… And so I was able to keep my food chilled another night. Today, I checked my solar panels, and found that the charge controller was only sending 2 amps to the batteries, instead of the 4 amps it should be sending. I checked each of the 4 panels, and found that one of them wasn’t working (it’s only outputting 2 volts instead of 19). So, it seems like I have a number of issues. One is that only 75% of my panels are working, and, on top of that, they are outputting far less than they should. It’s also possible that the heat has been causing the fridge to run its compressor more often (or longer), and is therefore using up more power. Also, I’ve been somewhat negligent in keeping my solar panels oriented towards the sun, which also further decreases output. All these factors combined seems to have pushed me to an energy deficit, resulting in two nearly completely discharged batteries. I’d been planning on buying more solar panels anyway, but it looks like I should do that sooner rather than later.
You’d think life would be miserable if you didn’t have basic things like electricity or water. But, to me, it all seems like a really fun game. In the city, people have most of their basic needs fulfilled. Flip a switch, the light goes on. Turn the faucet, you get water. Talk into a phone, pizza comes to your door. Yet, somehow, people are still stressed. While people don’t have to worry about electricity or water, in exchange, they have plenty of other things to worry about. The boss, the client, the landlord, the upstairs neighbor who moves furniture around at 2am, your friend who’s inexplicably mad at you, the cable company who double charged you, the phone company and their shitty service, the waitress at that restaurant you went to for dinner who took too long to bring you your appetizers. A lot of these stresses are caused by the fact that, in the city, you’ve delegated so much of your life, that you’ve given control over your life to complete strangers. You no longer have agency over your destiny, and when something goes wrong, you’re at the mercy of other people; people who actually don’t really care about your problems, even if they’re in a position to do something about it. So, people escape to games. They play Farmville and World of Warcraft for hours and hours, because games give you back your sense of control, and you are rewarded (albeit in virtual points) for the effort you put in. It satisfies the basic human desire to solve problems, to be rewarded for doing so, and feel empowered. It satisfies a desire that, sadly, modern civilization has taken away, for the sake of comfort and convenience.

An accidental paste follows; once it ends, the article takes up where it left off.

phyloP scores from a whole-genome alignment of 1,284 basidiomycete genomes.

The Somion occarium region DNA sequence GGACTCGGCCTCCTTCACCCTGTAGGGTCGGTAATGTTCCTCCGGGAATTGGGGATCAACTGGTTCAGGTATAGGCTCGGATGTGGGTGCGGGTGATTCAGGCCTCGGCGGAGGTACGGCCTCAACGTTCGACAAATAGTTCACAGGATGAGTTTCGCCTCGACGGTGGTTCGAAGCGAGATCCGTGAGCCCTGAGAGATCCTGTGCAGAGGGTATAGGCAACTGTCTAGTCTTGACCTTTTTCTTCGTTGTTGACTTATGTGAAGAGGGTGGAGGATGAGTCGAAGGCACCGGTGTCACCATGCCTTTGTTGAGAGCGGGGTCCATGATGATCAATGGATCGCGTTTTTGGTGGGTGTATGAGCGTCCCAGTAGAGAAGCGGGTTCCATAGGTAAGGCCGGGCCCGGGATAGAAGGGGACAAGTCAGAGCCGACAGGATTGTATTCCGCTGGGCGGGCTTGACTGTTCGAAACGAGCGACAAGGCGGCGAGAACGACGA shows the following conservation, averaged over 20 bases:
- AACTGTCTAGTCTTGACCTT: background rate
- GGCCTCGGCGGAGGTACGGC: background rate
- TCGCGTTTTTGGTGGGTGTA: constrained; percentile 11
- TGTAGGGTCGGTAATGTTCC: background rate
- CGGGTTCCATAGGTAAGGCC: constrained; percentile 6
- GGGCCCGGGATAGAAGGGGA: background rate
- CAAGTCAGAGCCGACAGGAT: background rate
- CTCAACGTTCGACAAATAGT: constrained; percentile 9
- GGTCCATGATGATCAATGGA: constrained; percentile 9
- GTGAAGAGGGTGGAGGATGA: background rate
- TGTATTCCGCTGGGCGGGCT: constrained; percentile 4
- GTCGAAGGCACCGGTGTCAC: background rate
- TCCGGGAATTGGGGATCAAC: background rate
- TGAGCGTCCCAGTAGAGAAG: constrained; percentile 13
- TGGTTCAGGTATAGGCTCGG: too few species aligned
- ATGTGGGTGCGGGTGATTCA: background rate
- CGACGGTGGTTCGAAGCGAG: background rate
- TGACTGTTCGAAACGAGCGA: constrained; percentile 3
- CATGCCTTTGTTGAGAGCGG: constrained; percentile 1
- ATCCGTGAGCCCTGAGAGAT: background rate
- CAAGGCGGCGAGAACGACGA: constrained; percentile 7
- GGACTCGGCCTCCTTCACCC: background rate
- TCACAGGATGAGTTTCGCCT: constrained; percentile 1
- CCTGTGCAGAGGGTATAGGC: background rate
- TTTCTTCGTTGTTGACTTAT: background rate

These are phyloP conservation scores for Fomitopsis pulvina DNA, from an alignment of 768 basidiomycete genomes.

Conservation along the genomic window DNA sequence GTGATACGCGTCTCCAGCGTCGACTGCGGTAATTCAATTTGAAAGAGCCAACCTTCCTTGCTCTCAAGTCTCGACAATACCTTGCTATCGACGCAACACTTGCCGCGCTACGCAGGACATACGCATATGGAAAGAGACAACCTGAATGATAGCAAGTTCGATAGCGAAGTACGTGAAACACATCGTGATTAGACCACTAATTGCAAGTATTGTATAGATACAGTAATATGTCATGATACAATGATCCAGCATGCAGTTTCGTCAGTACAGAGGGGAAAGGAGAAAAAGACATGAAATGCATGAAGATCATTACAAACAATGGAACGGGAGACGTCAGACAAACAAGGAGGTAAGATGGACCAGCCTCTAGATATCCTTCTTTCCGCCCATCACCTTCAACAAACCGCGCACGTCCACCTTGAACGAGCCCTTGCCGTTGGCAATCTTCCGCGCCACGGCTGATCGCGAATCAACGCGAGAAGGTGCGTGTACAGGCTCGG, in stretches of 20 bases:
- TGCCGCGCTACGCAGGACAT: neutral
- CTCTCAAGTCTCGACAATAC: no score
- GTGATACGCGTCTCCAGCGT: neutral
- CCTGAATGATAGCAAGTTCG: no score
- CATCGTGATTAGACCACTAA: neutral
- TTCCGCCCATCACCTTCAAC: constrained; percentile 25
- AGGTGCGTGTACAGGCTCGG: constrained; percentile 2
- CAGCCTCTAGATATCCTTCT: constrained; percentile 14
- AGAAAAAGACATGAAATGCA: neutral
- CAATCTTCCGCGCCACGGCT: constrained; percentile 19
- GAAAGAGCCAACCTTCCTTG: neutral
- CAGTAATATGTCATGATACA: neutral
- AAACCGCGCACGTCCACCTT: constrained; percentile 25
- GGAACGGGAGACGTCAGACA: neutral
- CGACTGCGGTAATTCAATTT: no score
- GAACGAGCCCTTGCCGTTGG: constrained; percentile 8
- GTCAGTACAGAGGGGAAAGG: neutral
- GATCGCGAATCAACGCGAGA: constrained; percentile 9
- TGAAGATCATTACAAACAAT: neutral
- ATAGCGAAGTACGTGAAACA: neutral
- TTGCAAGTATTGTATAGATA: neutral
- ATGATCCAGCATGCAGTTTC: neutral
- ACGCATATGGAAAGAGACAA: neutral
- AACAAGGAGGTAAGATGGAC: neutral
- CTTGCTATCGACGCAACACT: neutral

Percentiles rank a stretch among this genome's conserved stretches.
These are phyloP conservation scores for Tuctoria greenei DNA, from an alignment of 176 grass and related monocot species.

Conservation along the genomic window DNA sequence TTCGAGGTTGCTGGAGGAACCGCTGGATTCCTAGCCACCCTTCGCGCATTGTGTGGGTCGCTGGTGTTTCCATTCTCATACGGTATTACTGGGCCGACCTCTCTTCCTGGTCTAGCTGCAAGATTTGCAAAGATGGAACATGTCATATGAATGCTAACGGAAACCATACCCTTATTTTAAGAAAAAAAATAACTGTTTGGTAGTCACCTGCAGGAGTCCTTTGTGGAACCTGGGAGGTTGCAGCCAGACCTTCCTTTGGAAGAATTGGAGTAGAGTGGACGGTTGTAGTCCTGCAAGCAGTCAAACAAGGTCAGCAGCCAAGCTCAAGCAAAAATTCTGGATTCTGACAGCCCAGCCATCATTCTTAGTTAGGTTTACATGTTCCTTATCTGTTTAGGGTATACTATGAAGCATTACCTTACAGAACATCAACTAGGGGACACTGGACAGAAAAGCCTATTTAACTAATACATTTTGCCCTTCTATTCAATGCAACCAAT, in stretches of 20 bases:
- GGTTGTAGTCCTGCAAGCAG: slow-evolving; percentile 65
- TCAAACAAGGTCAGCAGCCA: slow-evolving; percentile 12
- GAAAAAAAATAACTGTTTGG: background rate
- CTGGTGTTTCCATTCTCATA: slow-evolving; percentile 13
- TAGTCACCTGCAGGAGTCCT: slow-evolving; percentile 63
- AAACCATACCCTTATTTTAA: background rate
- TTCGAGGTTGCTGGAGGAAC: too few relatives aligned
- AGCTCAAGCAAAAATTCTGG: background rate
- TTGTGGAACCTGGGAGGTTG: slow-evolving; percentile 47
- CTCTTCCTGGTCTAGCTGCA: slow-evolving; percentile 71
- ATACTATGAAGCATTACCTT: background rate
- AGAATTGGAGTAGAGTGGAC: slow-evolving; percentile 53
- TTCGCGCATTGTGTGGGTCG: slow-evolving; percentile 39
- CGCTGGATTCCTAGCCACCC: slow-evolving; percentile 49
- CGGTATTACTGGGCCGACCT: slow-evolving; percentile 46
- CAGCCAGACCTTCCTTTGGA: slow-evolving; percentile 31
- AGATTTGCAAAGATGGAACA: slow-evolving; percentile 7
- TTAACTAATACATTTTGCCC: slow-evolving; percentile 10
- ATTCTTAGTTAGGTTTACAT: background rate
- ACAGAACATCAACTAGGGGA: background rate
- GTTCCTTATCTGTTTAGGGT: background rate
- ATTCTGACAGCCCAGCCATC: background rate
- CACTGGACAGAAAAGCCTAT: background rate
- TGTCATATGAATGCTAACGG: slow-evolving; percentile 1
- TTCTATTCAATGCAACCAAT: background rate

Arguably, what I’m doing out here is a game too. I’m here because I want to, not because I have to. And, it seems, anything that is fun these days, is dismissed as “entertainment”, a mere distraction, because life isn’t meant to be fun. But, when you think about it, humans, and all animals, are programmed to enjoy life functions that are truly necessary. Eating, drinking, solving problems, getting exercise. These are all fun. It’s everything else that’s not fun. Working in a cubicle. Paying the mortgage. Calling customer service. Dealing with the car mechanic. Waiting in line at the super market. The very things that we associate with modern life, turn out to be not-fun. Up here, all I did was to get rid of all that. And lo, all that remained was stuff that we naturally find pleasurable. Eating cake. Napping under an oak tree. Solving my own problems without getting put on hold by customer service. Seeing my own labor make an immediate tangible difference in my quality of life. So, yes. If that’s a game, then awesome, it’s a game I’d recommend to anyone; the graphics are amazing, it’s pretty damn addictive, and oh, you’ll lose weight and get in shape too.